Lane, A., University of Wolverhampton and Firth, S., Brunel University, United Kingdom and Terry, P., University of Southern Queensland, Australia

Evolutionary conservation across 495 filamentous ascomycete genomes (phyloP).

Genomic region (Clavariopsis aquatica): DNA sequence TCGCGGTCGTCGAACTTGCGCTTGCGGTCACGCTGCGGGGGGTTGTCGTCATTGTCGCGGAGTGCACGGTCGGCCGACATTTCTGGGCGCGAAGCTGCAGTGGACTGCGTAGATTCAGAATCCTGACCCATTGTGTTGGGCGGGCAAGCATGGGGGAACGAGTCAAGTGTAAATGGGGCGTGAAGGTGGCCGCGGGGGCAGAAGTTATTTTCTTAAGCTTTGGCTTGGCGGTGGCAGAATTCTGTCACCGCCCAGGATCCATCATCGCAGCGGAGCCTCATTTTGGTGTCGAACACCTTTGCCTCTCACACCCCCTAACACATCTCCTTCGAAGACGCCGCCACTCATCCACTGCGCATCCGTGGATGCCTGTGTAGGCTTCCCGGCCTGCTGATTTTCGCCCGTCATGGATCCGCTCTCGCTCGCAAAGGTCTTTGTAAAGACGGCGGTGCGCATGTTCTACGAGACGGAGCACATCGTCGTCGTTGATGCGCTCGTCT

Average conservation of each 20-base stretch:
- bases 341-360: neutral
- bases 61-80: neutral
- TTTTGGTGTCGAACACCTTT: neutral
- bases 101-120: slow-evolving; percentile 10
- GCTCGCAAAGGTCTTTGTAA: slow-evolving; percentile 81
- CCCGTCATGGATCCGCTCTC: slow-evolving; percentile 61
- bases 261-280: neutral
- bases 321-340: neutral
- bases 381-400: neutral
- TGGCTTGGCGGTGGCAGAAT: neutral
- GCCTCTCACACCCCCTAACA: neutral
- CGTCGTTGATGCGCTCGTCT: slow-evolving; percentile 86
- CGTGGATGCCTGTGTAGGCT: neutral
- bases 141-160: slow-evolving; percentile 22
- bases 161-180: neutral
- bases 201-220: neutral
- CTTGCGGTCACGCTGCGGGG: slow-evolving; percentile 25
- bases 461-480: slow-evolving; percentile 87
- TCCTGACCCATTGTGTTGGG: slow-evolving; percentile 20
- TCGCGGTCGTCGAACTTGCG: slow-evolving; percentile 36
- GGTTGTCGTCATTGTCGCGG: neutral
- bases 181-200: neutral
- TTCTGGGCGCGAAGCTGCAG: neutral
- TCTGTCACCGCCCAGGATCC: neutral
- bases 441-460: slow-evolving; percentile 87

The purpose of the present study was twofold. First, to investigate the factorial validity of a mood measure before and after exercise. Second, to investigate the influence of exercise session on mood changes. 975 participants completed the Profile of Mood States-A (Terry, Lane, Lane, & Keohane, 1999) immediately before and after an exercise session. Consistent with recommendations made previously (Berger & Motl, 2000), exercise sessions were conducted at moderate intensity and were free from interpersonal competition. Confirmatory factor analysis of the POMS-A before (RCFI = .908) and after (RCFI = .914) exercise indicated acceptable fit indexes. Repeated Measures MANOVA to compare mood changes by exercise type indicated that mood changed significantly (Wilks' lambda 6,947 = .69, p <.001, Eta2 = .31). Exercise was associated with significant reductions in Anger (F = 73.63, p <.001, Eta2 = .07), Confusion (F = 81.30, p < .001, Eta2 = .08), Depression (F = 92.69, p <.001, Eta2= .09) and Tension (F = 227.37, p <.001, Eta2 = .19) with increased Vigor (F = 143.83, p < .001, Eta2 = .13).Findings from the present study showing mood enhancement is associated with exercise are consistent with previous research (Berger & Motl, 2000). We suggest that the 24-item POMS-A can provide a brief and valid measure of mood suitable for assessing mood before and after exercise.